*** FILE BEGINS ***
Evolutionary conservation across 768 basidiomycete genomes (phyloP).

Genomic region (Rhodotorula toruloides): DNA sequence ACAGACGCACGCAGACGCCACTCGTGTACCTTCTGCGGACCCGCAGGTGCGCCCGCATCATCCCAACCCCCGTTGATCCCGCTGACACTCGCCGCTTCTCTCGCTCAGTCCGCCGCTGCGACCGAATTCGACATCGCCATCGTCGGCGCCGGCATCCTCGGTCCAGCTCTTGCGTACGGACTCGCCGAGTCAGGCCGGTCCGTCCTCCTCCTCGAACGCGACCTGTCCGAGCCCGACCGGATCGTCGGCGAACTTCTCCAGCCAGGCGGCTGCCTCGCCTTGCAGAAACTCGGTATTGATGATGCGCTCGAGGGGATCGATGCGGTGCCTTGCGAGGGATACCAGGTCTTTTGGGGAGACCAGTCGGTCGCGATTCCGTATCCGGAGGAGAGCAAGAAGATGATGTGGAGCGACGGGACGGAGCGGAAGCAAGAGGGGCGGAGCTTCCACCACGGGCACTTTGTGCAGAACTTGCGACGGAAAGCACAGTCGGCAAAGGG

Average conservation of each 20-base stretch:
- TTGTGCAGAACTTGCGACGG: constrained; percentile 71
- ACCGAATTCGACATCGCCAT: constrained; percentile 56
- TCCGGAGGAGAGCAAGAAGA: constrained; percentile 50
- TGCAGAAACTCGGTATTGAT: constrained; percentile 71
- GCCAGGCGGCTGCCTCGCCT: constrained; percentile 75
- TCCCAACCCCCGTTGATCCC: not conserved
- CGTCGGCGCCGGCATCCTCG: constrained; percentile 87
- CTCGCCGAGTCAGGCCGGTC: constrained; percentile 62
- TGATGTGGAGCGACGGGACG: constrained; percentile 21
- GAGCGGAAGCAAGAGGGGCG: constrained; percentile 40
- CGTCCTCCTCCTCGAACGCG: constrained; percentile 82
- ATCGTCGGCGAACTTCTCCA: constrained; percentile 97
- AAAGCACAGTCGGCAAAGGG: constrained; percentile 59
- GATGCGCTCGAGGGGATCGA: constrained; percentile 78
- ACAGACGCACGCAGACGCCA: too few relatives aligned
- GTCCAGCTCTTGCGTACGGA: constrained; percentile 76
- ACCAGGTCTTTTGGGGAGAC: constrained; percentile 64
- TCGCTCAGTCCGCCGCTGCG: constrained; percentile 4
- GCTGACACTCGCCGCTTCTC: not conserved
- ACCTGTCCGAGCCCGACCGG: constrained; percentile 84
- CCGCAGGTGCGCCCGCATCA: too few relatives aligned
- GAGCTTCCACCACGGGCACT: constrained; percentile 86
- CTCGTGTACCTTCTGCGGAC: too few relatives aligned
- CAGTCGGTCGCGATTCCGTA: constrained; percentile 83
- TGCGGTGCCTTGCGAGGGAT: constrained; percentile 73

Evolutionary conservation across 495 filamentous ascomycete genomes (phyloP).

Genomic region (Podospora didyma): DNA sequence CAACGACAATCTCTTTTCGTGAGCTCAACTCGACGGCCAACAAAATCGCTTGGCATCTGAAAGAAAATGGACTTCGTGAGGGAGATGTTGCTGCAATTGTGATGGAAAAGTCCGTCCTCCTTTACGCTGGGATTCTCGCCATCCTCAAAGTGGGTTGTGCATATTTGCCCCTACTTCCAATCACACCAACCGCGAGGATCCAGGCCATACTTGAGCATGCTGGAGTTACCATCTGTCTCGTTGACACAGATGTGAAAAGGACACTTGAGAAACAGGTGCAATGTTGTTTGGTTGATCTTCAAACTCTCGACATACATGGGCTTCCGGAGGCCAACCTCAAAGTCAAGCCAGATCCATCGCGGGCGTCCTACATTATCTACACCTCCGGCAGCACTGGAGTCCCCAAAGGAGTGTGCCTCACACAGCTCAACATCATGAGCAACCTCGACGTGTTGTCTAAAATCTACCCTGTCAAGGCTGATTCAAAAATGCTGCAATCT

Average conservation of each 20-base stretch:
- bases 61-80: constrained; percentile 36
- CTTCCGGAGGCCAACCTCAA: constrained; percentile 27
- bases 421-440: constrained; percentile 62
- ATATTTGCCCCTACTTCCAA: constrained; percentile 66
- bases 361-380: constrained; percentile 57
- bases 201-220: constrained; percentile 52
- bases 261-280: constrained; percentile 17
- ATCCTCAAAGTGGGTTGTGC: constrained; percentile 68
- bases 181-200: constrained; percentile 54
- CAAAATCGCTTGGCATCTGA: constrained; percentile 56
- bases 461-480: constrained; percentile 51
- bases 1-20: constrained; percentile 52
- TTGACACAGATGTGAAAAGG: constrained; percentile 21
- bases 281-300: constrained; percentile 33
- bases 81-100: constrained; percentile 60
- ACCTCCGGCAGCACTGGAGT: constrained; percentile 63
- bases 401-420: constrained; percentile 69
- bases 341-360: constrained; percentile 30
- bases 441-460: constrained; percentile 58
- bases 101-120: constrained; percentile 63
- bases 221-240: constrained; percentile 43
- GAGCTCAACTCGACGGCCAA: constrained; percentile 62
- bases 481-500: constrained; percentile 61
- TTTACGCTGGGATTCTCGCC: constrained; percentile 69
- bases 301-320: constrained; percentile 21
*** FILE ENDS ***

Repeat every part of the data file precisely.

Evolutionary conservation across 768 basidiomycete genomes (phyloP).

Genomic region (Rhodotorula toruloides): DNA sequence ACAGACGCACGCAGACGCCACTCGTGTACCTTCTGCGGACCCGCAGGTGCGCCCGCATCATCCCAACCCCCGTTGATCCCGCTGACACTCGCCGCTTCTCTCGCTCAGTCCGCCGCTGCGACCGAATTCGACATCGCCATCGTCGGCGCCGGCATCCTCGGTCCAGCTCTTGCGTACGGACTCGCCGAGTCAGGCCGGTCCGTCCTCCTCCTCGAACGCGACCTGTCCGAGCCCGACCGGATCGTCGGCGAACTTCTCCAGCCAGGCGGCTGCCTCGCCTTGCAGAAACTCGGTATTGATGATGCGCTCGAGGGGATCGATGCGGTGCCTTGCGAGGGATACCAGGTCTTTTGGGGAGACCAGTCGGTCGCGATTCCGTATCCGGAGGAGAGCAAGAAGATGATGTGGAGCGACGGGACGGAGCGGAAGCAAGAGGGGCGGAGCTTCCACCACGGGCACTTTGTGCAGAACTTGCGACGGAAAGCACAGTCGGCAAAGGG

Average conservation of each 20-base stretch:
- TTGTGCAGAACTTGCGACGG: constrained; percentile 71
- ACCGAATTCGACATCGCCAT: constrained; percentile 56
- TCCGGAGGAGAGCAAGAAGA: constrained; percentile 50
- TGCAGAAACTCGGTATTGAT: constrained; percentile 71
- GCCAGGCGGCTGCCTCGCCT: constrained; percentile 75
- TCCCAACCCCCGTTGATCCC: not conserved
- CGTCGGCGCCGGCATCCTCG: constrained; percentile 87
- CTCGCCGAGTCAGGCCGGTC: constrained; percentile 62
- TGATGTGGAGCGACGGGACG: constrained; percentile 21
- GAGCGGAAGCAAGAGGGGCG: constrained; percentile 40
- CGTCCTCCTCCTCGAACGCG: constrained; percentile 82
- ATCGTCGGCGAACTTCTCCA: constrained; percentile 97
- AAAGCACAGTCGGCAAAGGG: constrained; percentile 59
- GATGCGCTCGAGGGGATCGA: constrained; percentile 78
- ACAGACGCACGCAGACGCCA: too few relatives aligned
- GTCCAGCTCTTGCGTACGGA: constrained; percentile 76
- ACCAGGTCTTTTGGGGAGAC: constrained; percentile 64
- TCGCTCAGTCCGCCGCTGCG: constrained; percentile 4
- GCTGACACTCGCCGCTTCTC: not conserved
- ACCTGTCCGAGCCCGACCGG: constrained; percentile 84
- CCGCAGGTGCGCCCGCATCA: too few relatives aligned
- GAGCTTCCACCACGGGCACT: constrained; percentile 86
- CTCGTGTACCTTCTGCGGAC: too few relatives aligned
- CAGTCGGTCGCGATTCCGTA: constrained; percentile 83
- TGCGGTGCCTTGCGAGGGAT: constrained; percentile 73

Evolutionary conservation across 495 filamentous ascomycete genomes (phyloP).

Genomic region (Podospora didyma): DNA sequence CAACGACAATCTCTTTTCGTGAGCTCAACTCGACGGCCAACAAAATCGCTTGGCATCTGAAAGAAAATGGACTTCGTGAGGGAGATGTTGCTGCAATTGTGATGGAAAAGTCCGTCCTCCTTTACGCTGGGATTCTCGCCATCCTCAAAGTGGGTTGTGCATATTTGCCCCTACTTCCAATCACACCAACCGCGAGGATCCAGGCCATACTTGAGCATGCTGGAGTTACCATCTGTCTCGTTGACACAGATGTGAAAAGGACACTTGAGAAACAGGTGCAATGTTGTTTGGTTGATCTTCAAACTCTCGACATACATGGGCTTCCGGAGGCCAACCTCAAAGTCAAGCCAGATCCATCGCGGGCGTCCTACATTATCTACACCTCCGGCAGCACTGGAGTCCCCAAAGGAGTGTGCCTCACACAGCTCAACATCATGAGCAACCTCGACGTGTTGTCTAAAATCTACCCTGTCAAGGCTGATTCAAAAATGCTGCAATCT

Average conservation of each 20-base stretch:
- bases 61-80: constrained; percentile 36
- CTTCCGGAGGCCAACCTCAA: constrained; percentile 27
- bases 421-440: constrained; percentile 62
- ATATTTGCCCCTACTTCCAA: constrained; percentile 66
- bases 361-380: constrained; percentile 57
- bases 201-220: constrained; percentile 52
- bases 261-280: constrained; percentile 17
- ATCCTCAAAGTGGGTTGTGC: constrained; percentile 68
- bases 181-200: constrained; percentile 54
- CAAAATCGCTTGGCATCTGA: constrained; percentile 56
- bases 461-480: constrained; percentile 51
- bases 1-20: constrained; percentile 52
- TTGACACAGATGTGAAAAGG: constrained; percentile 21
- bases 281-300: constrained; percentile 33
- bases 81-100: constrained; percentile 60
- ACCTCCGGCAGCACTGGAGT: constrained; percentile 63
- bases 401-420: constrained; percentile 69
- bases 341-360: constrained; percentile 30
- bases 441-460: constrained; percentile 58
- bases 101-120: constrained; percentile 63
- bases 221-240: constrained; percentile 43
- GAGCTCAACTCGACGGCCAA: constrained; percentile 62
- bases 481-500: constrained; percentile 61
- TTTACGCTGGGATTCTCGCC: constrained; percentile 69
- bases 301-320: constrained; percentile 21